The Android banking Trojan Zanubis has adopted a new disguise as the official app for the Peruvian governmental organization SUNAT (Superintendencia Nacional de Aduanas y de Administración Tributaria). This malware targets users in Peru who use financial and cryptocurrency apps by pretending to be legitimate Android apps. Zanubis tricks users into granting Accessibility permissions, which effectively hands over control of their devices.
What makes Zanubis unique is its increasing sophistication, as explained in a recent advisory by Kaspersky. The Trojan utilizes the Obfuscapk obfuscator for Android APK files, making it difficult to detect.
Once it gains access to a victim’s device, it creates the illusion of legitimacy by loading a genuine SUNAT website using WebView. The Trojan communicates with its controlling server through WebSockets and a library called Socket.IO, ensuring connectivity even in unfavorable conditions.
One concerning aspect of Zanubis is its adaptability. Unlike typical malware that focuses on specific target apps, Zanubis can be remotely programmed to steal data when certain apps are being used. It also establishes a second connection, potentially giving malicious actors complete control over a compromised device. Additionally, it can disable a device by impersonating an Android update.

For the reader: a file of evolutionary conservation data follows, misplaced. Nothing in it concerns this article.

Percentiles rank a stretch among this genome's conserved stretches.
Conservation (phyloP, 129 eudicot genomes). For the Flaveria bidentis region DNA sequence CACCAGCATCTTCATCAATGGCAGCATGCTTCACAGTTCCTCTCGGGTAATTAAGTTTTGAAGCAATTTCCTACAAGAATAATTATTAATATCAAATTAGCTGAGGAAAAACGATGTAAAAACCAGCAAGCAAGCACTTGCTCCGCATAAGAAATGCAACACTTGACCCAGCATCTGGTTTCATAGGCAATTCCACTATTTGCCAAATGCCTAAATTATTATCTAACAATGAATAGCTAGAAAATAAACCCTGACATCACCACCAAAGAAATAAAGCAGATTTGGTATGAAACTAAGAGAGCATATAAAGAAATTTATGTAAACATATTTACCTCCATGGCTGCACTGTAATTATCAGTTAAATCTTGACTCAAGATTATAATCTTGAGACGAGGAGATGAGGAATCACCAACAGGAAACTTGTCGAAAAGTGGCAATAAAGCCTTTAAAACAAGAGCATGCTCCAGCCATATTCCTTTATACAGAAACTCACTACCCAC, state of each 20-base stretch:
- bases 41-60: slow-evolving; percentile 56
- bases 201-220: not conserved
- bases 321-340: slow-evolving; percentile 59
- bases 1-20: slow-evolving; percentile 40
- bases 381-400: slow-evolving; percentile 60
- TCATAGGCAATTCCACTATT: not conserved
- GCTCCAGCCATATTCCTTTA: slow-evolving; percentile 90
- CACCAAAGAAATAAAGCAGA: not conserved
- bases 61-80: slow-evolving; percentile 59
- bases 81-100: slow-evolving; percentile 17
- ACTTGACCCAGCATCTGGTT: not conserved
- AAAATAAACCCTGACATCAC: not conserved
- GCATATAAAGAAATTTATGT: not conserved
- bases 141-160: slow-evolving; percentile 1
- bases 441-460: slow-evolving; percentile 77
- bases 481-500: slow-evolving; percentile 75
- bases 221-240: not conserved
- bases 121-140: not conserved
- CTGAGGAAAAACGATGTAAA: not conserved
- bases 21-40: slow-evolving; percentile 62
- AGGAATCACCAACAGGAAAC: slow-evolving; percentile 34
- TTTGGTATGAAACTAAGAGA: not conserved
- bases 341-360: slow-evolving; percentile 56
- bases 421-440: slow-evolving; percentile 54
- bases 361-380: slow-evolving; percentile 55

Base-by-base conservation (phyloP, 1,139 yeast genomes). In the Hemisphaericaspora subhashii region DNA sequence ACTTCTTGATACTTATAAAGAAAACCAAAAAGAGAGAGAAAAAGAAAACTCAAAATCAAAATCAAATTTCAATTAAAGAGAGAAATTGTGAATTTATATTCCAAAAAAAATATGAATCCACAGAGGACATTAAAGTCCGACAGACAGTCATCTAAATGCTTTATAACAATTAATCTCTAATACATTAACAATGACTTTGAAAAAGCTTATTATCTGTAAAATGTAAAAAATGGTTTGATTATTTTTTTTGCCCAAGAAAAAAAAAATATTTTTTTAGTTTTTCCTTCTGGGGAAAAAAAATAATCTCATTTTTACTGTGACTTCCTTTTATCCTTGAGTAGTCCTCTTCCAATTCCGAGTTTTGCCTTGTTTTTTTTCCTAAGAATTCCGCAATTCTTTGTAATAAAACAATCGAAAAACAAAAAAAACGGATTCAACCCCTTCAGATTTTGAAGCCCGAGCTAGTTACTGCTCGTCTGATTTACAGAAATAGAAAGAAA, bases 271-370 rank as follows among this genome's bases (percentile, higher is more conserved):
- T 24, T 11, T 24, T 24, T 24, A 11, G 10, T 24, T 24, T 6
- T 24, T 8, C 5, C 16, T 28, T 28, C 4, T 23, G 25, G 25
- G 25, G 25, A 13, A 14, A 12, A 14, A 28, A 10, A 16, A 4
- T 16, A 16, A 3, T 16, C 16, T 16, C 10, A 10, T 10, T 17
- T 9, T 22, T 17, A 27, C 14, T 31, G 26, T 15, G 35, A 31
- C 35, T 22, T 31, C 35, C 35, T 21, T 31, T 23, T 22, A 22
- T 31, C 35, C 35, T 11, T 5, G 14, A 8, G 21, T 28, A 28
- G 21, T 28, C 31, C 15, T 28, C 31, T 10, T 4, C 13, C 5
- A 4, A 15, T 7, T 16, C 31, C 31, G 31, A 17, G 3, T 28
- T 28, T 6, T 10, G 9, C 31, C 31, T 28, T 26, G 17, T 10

In the same advisory, Kaspersky researchers also discovered a cryptor/loader called AsymCrypt, intended to target crypto wallets and distributed through underground forums. This evolved DoubleFinger loader variant serves as a gateway to the TOR network. Buyers can customize its functionality by injecting malicious DLLs hidden within encrypted image blobs.
Another evolving malware lineage recently discovered by security researchers is the Lumma stealer, previously known as Arkei. Lumma retains 46% of its original attributes. This malicious software disguises itself as a file converter from .docx to .pdf and activates its payload when files return with a double extension of .pdf.exe.
Lumma primarily targets crypto wallets and steals cached files, configuration files, and logs. Its evolution includes acquiring the system process list, using altered communication URLs, and employing advanced encryption techniques.
According to Tatyana Shishkova, a lead security researcher at Kaspersky’s GReAT (Global Research and Analysis Team), these threats are constantly evolving, highlighting the importance of staying informed.
“The ever-evolving landscape of malware, exemplified by the multifaceted Lumma stealer and the ambitions of Zanubis as a full-fledged banking Trojan, underscores the dynamic nature of these threats,” she said.
“Intelligence reports play a pivotal role in keeping up with the latest malicious tools and attacker techniques, empowering us to stay one step ahead in the ongoing battle for digital security.”
Kaspersky recommends several preventive measures, including offline backups, anti-ransomware tools, and dedicated security solutions, to mitigate financially motivated threats.